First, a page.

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DNA at Our Fingertips

Forensic scientists have explored whether lifted and archived fingerprints retain forensically useful amounts of DNA.
Date Published
July 15, 2019

One of the most common types of evidence collected at crime scenes is latent fingerprints, which are typically lifted using transparent adhesive tape and then placed on a paper card. Now, with support from an NIJ grant, forensic scientists at Virginia Commonwealth University have explored whether lifted and archived fingerprints retain forensically useful amounts of DNA. If archived latent fingerprint samples contain probative DNA, then the chances of solving older cases may be significantly improved.

An individual’s fingerprints are formed before birth and consist of microscopic ridges arranged in rows that divide, join, and end in ways that form characteristic patterns. Those patterns have a natural coating of oils and other biological materials that cover human skin; when pressed on a surface, the patterns leave behind impressions of themselves. These prints include dead skin cells and fine lines of oil and other molecules that can be visualized by coating them with dark powder. Once coated with powder, the patterns can be lifted from the surface using adhesive tape, sealed onto a paper card, and visualized through the clear tape. This “sandwich” of dark powder between tape and paper can be labeled and stored indefinitely.

Along with the lifted powder comes much of the biological material that formed the print impression. Is enough DNA typically included in this material, and is it adequately preserved inside this tape-and-paper sandwich? These are the questions researcher Tracey Dawson Cruz and her team sought to answer by collecting latent prints from volunteers in the traditional tape-and-paper fashion. They stored the prints for four weeks, then lifted the tape and sampled the prints for DNA. To optimize their methods, they used several types of powder for visualizing the prints and employed various techniques for extracting DNA and generating profiles.

DNA profiles commonly used by forensic investigators are constructed by identifying each parental copy (allele) a person has at 20 locations (“loci”) in their genome. These alleles can combine in so many different ways that, except for identical twins, each person’s combination is practically unique. Investigators can also use partial profiles, which result from identifying the alleles at some, but not all, of the 20 loci. These partial profiles are not as conclusive for identification as full profiles, but they can still be valuable in either supporting or excluding an individual as the source of the DNA.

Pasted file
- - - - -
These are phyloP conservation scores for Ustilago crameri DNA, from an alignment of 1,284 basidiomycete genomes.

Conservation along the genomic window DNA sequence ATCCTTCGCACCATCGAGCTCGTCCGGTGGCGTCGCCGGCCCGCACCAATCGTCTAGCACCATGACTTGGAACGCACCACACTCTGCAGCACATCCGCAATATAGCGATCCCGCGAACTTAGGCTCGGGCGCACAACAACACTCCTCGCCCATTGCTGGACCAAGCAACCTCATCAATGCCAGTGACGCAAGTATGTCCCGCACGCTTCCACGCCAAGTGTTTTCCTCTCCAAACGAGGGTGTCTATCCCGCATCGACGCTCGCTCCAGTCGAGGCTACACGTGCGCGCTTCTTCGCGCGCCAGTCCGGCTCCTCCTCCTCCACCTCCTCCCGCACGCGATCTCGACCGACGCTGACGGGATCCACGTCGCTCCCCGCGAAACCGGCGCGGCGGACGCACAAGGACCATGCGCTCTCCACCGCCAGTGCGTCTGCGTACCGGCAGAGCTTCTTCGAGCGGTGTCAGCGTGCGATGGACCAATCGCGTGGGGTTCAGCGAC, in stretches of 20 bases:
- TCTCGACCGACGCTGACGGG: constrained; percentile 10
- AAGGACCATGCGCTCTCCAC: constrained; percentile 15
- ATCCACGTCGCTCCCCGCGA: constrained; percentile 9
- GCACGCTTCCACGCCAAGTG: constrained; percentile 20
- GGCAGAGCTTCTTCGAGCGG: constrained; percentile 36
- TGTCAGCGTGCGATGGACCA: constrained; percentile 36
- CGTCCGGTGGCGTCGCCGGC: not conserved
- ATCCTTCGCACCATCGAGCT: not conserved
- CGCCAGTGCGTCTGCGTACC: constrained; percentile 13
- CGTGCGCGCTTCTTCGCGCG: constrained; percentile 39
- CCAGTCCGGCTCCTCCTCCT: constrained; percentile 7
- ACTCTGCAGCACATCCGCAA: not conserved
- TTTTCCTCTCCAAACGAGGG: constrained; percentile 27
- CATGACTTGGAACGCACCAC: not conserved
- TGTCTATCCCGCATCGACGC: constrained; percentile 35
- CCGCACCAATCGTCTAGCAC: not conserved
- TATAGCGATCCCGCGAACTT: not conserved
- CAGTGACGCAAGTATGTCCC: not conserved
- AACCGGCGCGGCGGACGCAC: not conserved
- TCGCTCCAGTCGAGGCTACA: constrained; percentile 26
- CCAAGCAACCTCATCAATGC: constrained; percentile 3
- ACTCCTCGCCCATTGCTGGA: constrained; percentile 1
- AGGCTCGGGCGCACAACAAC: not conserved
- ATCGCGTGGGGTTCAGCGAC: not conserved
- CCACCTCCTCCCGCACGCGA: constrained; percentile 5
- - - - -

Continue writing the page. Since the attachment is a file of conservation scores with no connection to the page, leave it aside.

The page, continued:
The researchers found that archived latent prints indeed contained DNA and, using optimized methods, they were able to recover at least a partial DNA profile 90% of the time. One sample even produced a full profile. The optimal methods involved visualizing the prints with magnetic powder, which led to the recovery of more than twice the number of alleles than when using no powder at all, and more than eight times the number of alleles than when using nonmagnetic black powder. In addition, extracting DNA from samples cut directly from the tape and cards recovered nearly three times more DNA than swabbing the adhesive tape and paper backing with a cotton swab, whether just once or twice (wet and dry).

The researchers hypothesized that the magnetic powder more readily adhered to the biological material in the latent print and protected it from being inadvertently brushed away. Directly sampling these prints rather than using a cotton swab as an intermediary also helped reduce DNA loss, especially because cotton fibers bind strongly to DNA.

Further insights were gained into the best practices for obtaining DNA profiles from such samples. The concentration step was especially critical. One of the processes studied yielded no DNA profiles, probably due to its high-temperature (and DNA-degrading) incubation step. Additionally, including a purification step after the profile loci were amplified did not improve either the chances of obtaining a DNA profile or the quality of the sample.

Because the extraction of DNA from archived latent prints is destructive and removes the prints from future visual analysis, Dawson Cruz’s team also investigated whether DNA could be recovered from surfaces where latent prints had already been lifted. If so, then both DNA analysts and latent print examiners could collect data from the same touched surfaces. What they found was that these surfaces do have measureable amounts of high-quality DNA. Although they were not able to generate any profiles from this DNA, they feel confident that laboratories that specialize in the collection and processing of low-concentration DNA samples could be successful. Thus, they recommend that, in the future, DNA samples be collected from the same surfaces from which fingerprints are lifted.

These researchers say they have opened the door to a new source of DNA evidence for solving future cases as well as cold cases where leads have been exhausted. Further optimization of their protocols and the use of specialized techniques for testing extremely dilute samples, could lead to improved success in obtaining DNA profiles from touched surfaces and archived latent prints.

About This Article

The research described in this article was funded through NIJ grant 2014-DN-BX-K013 awarded to the Virginia Commonwealth University. This article is based on the grantee report, “Methods for Obtaining STR-Quality Touch DNA From Archived Fingerprints,” (pdf, 23 pages) by Tracey Dawson Cruz, principal investigator, Department of Forensic Science, Virginia Commonwealth University. 

National Institute of Justice, "DNA at Our Fingertips," July 15, 2019, nij.ojp.gov:
https://nij.ojp.gov/topics/articles/dna-our-fingertips
Date Created: August 29, 2019